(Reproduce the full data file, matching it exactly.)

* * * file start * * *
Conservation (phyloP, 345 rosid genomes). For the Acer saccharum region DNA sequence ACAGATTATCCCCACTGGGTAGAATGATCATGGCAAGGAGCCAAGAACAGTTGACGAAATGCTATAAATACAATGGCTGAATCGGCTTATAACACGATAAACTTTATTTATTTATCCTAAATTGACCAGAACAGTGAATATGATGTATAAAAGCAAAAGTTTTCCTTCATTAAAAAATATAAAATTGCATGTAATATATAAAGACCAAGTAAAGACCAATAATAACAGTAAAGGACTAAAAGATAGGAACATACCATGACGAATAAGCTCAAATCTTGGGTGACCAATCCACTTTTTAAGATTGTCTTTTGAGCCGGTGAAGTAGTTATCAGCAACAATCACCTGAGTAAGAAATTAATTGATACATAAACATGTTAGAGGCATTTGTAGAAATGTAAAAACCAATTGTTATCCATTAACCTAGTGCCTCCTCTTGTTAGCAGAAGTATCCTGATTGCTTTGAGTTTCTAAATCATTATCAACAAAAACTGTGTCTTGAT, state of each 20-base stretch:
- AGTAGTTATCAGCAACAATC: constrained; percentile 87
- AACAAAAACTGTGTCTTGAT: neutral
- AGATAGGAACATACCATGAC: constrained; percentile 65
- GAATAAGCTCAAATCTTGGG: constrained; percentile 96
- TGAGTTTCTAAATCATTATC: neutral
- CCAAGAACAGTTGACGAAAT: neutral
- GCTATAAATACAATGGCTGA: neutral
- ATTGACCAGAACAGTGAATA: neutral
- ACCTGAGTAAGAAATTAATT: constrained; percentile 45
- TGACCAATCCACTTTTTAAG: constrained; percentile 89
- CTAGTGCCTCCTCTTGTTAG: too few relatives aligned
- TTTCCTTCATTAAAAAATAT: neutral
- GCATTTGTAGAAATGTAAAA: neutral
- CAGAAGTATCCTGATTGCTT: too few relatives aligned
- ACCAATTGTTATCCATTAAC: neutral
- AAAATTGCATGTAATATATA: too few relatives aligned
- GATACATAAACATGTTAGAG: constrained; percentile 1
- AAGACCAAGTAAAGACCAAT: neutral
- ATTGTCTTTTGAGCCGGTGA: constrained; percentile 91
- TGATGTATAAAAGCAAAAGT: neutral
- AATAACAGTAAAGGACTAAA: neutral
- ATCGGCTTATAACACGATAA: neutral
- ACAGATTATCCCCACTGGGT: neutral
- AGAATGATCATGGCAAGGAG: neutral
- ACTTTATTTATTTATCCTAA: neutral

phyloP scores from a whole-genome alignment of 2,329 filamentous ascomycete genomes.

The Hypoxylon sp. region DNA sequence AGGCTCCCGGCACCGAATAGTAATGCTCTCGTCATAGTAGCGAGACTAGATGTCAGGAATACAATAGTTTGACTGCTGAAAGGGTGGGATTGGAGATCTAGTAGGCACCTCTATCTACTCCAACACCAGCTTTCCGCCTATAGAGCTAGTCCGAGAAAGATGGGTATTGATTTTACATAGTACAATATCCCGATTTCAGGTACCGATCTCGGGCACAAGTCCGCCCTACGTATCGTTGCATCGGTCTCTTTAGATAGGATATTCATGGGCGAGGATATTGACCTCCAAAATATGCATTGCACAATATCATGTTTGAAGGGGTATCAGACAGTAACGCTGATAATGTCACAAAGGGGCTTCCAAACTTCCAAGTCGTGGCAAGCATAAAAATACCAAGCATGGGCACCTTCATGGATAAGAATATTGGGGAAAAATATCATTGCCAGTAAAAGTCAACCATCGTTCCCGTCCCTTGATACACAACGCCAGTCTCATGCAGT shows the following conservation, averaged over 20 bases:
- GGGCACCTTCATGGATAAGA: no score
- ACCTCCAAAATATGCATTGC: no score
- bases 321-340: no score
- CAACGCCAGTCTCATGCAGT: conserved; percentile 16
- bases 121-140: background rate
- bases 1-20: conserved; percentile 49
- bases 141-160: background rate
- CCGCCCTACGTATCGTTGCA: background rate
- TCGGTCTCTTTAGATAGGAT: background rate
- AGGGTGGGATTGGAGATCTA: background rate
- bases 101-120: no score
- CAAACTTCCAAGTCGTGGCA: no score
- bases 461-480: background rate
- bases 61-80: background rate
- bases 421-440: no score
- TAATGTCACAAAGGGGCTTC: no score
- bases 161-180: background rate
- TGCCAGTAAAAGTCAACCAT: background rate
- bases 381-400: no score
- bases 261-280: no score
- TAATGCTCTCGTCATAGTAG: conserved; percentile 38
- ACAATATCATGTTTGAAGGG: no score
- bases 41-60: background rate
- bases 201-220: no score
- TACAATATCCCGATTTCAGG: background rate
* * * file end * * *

Conservation (phyloP, 345 rosid genomes). For the Acer saccharum region DNA sequence ACAGATTATCCCCACTGGGTAGAATGATCATGGCAAGGAGCCAAGAACAGTTGACGAAATGCTATAAATACAATGGCTGAATCGGCTTATAACACGATAAACTTTATTTATTTATCCTAAATTGACCAGAACAGTGAATATGATGTATAAAAGCAAAAGTTTTCCTTCATTAAAAAATATAAAATTGCATGTAATATATAAAGACCAAGTAAAGACCAATAATAACAGTAAAGGACTAAAAGATAGGAACATACCATGACGAATAAGCTCAAATCTTGGGTGACCAATCCACTTTTTAAGATTGTCTTTTGAGCCGGTGAAGTAGTTATCAGCAACAATCACCTGAGTAAGAAATTAATTGATACATAAACATGTTAGAGGCATTTGTAGAAATGTAAAAACCAATTGTTATCCATTAACCTAGTGCCTCCTCTTGTTAGCAGAAGTATCCTGATTGCTTTGAGTTTCTAAATCATTATCAACAAAAACTGTGTCTTGAT, state of each 20-base stretch:
- AGTAGTTATCAGCAACAATC: constrained; percentile 87
- AACAAAAACTGTGTCTTGAT: neutral
- AGATAGGAACATACCATGAC: constrained; percentile 65
- GAATAAGCTCAAATCTTGGG: constrained; percentile 96
- TGAGTTTCTAAATCATTATC: neutral
- CCAAGAACAGTTGACGAAAT: neutral
- GCTATAAATACAATGGCTGA: neutral
- ATTGACCAGAACAGTGAATA: neutral
- ACCTGAGTAAGAAATTAATT: constrained; percentile 45
- TGACCAATCCACTTTTTAAG: constrained; percentile 89
- CTAGTGCCTCCTCTTGTTAG: too few relatives aligned
- TTTCCTTCATTAAAAAATAT: neutral
- GCATTTGTAGAAATGTAAAA: neutral
- CAGAAGTATCCTGATTGCTT: too few relatives aligned
- ACCAATTGTTATCCATTAAC: neutral
- AAAATTGCATGTAATATATA: too few relatives aligned
- GATACATAAACATGTTAGAG: constrained; percentile 1
- AAGACCAAGTAAAGACCAAT: neutral
- ATTGTCTTTTGAGCCGGTGA: constrained; percentile 91
- TGATGTATAAAAGCAAAAGT: neutral
- AATAACAGTAAAGGACTAAA: neutral
- ATCGGCTTATAACACGATAA: neutral
- ACAGATTATCCCCACTGGGT: neutral
- AGAATGATCATGGCAAGGAG: neutral
- ACTTTATTTATTTATCCTAA: neutral

phyloP scores from a whole-genome alignment of 2,329 filamentous ascomycete genomes.

The Hypoxylon sp. region DNA sequence AGGCTCCCGGCACCGAATAGTAATGCTCTCGTCATAGTAGCGAGACTAGATGTCAGGAATACAATAGTTTGACTGCTGAAAGGGTGGGATTGGAGATCTAGTAGGCACCTCTATCTACTCCAACACCAGCTTTCCGCCTATAGAGCTAGTCCGAGAAAGATGGGTATTGATTTTACATAGTACAATATCCCGATTTCAGGTACCGATCTCGGGCACAAGTCCGCCCTACGTATCGTTGCATCGGTCTCTTTAGATAGGATATTCATGGGCGAGGATATTGACCTCCAAAATATGCATTGCACAATATCATGTTTGAAGGGGTATCAGACAGTAACGCTGATAATGTCACAAAGGGGCTTCCAAACTTCCAAGTCGTGGCAAGCATAAAAATACCAAGCATGGGCACCTTCATGGATAAGAATATTGGGGAAAAATATCATTGCCAGTAAAAGTCAACCATCGTTCCCGTCCCTTGATACACAACGCCAGTCTCATGCAGT shows the following conservation, averaged over 20 bases:
- GGGCACCTTCATGGATAAGA: no score
- ACCTCCAAAATATGCATTGC: no score
- bases 321-340: no score
- CAACGCCAGTCTCATGCAGT: conserved; percentile 16
- bases 121-140: background rate
- bases 1-20: conserved; percentile 49
- bases 141-160: background rate
- CCGCCCTACGTATCGTTGCA: background rate
- TCGGTCTCTTTAGATAGGAT: background rate
- AGGGTGGGATTGGAGATCTA: background rate
- bases 101-120: no score
- CAAACTTCCAAGTCGTGGCA: no score
- bases 461-480: background rate
- bases 61-80: background rate
- bases 421-440: no score
- TAATGTCACAAAGGGGCTTC: no score
- bases 161-180: background rate
- TGCCAGTAAAAGTCAACCAT: background rate
- bases 381-400: no score
- bases 261-280: no score
- TAATGCTCTCGTCATAGTAG: conserved; percentile 38
- ACAATATCATGTTTGAAGGG: no score
- bases 41-60: background rate
- bases 201-220: no score
- TACAATATCCCGATTTCAGG: background rate